King Enma and his ogres take a winter vacation from tormenting people

Azuchi-Momoyama period wallscroll depicting King Enma, Nara, Japan

Azuchi-Momoyama period wallscroll depicting King Enma, Nara, Japan

Tochigi temples hold events for King Enma

(NHK World, Jan 15, 2014)

Buddhist temples in Ashikaga City, north of Tokyo, have held events for King Enma, the ruler of Hell and suffering.

According to the teachings of Buddhism, January 16th is the king’s winter holiday, when the lids on the cauldrons of Hell are removed and Enma and ogres stop tormenting people there.

Yakushido Temple showed pictures of Hell to the public on Thursday.

The pictures of torture from centuries ago during the Edo period are said to frighten children and leave them unable to sleep at night.

Another temple, Rishoin, held a service for Enma, continuing 200 years of tradition.

Visitors prayed for good business and safety for their families before a 2-meter-tall statue of Enma.

One supporter of the temple said King Enma is popular among students preparing for entrance exams because he is tough on liars but grants wishes to hard workers.

Source: NHK World


“Enma face” (閻魔顔 Enma-gao?) is an idiom used to describe someone with a fearsome face.
“If you lie, Lord Enma will pull out your tongue” (嘘をつけばと閻魔さまに舌を抜かれる?) is a superstition often told to scare children into telling the truth.
A Japanese kotowaza states “When borrowing, the face of a jizō; when repaying (a loan), the face of Enma” (借りる時の地蔵顔、返す時の閻魔顔?). Jizō is typically portrayed with a serene, happy expression whereas Enma is typically portrayed with a thunderous, furious expression. The kotowaza alludes to changes in people’s behaviour for selfish reasons depending on their circumstances.


The deity Yama, a deity of Indo-European origin (Indian “Yama” and Iranian “Yamaxaita”, I-E etymology “yemos” or “ymyos”,  North European-Finno-Ugric deity Ymir) arrived in Japan and Korea via China…consistent with the frequent portrayal of Yama in Chinese bureaucratic garb.

For more on see “King Yama Lord of the Dead: Comparing counterparts and cognates in Central Asia and Southeast Asia”

 Yama's Court and Hell. The Blue figure is Yama with his consort Yami and Chitragupta. A 17th-century painting from the Government Museum in Chennai.

Yama’s Court and Hell. The Blue figure is Yama with his consort Yami and Chitragupta.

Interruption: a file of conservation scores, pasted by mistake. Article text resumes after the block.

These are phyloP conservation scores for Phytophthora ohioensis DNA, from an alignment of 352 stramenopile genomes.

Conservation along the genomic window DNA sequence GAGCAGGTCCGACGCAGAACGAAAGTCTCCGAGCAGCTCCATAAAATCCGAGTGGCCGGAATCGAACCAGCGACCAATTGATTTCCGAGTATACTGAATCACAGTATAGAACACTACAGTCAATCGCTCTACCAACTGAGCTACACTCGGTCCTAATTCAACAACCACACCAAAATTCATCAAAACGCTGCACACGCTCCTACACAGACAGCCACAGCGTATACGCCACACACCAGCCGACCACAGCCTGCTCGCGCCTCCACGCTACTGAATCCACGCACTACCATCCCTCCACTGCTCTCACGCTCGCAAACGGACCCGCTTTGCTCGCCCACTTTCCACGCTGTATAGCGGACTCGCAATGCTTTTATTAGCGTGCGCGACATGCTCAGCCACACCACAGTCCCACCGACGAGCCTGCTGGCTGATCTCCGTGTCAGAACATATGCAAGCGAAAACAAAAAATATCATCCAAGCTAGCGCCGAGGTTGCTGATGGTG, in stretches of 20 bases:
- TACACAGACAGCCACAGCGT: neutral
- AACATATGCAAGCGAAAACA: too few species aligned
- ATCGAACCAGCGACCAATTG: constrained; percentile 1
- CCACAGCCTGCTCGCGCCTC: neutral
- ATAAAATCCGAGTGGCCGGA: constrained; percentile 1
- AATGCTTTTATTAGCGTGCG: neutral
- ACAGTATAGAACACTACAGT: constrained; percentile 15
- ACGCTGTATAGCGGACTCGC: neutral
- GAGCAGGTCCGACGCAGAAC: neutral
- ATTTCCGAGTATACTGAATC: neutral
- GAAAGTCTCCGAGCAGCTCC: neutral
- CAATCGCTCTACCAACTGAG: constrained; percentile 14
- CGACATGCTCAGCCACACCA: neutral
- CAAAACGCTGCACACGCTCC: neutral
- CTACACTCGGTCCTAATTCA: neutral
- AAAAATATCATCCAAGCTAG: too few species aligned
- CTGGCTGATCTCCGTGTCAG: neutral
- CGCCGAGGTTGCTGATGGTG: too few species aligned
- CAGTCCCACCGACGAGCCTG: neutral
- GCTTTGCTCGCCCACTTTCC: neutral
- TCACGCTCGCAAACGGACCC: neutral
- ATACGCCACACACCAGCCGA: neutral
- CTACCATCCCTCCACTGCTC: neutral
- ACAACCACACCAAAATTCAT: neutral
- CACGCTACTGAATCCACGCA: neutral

A 17th-century painting from the Government Museum in Chennai.

In Hinduism, Yama was the son of sun god Surya and presided over Naraka, the Hindu underworld. Adopted into Buddhism, Yama’s exact role is fairly vague in canonical texts, but is clearer in extra-canonical texts and popular beliefs, although these are not always consistent with Buddhist philosophy.
In the Pali canon, the Buddha states that a person who has ill-treated their parents, ascetics, holy persons, or elders is taken upon his death to Yama. Yama then asks the ignoble person if he ever considered his own ill conduct in light of birth, aging, sickness, worldly retribution and death (mrtyu). In response to Yama’s questions, such an ignoble person repeatedly answers that he failed to consider the kammic consequences of his reprehensible actions and as a result is sent to a brutal hell “so long as that evil action has not exhausted its result.”
In the Pali apocrypha, the scholar Buddhaghosa’s commentary to the Majjhima Nikaya describes Yama as a vimānapeta (विमानापता), a “being in a mixed state”, sometimes enjoying celestial comforts and at other times punished for the fruits of his karma. However, Buddhaghosa considered his rule as a king to be just.

Modern Theravādin countries portray Yama sending old age, disease, punishments, and other calamities among humans as warnings to behave well. At death, they are summoned before Yama, who examines their character and dispatches them to their appropriate rebirth, whether to earth or to one of the heavens or hells. Sometimes there are thought to be two or four Yamas, each presiding over a distinct Hell.[Source: Wikipedia entry on Enma]


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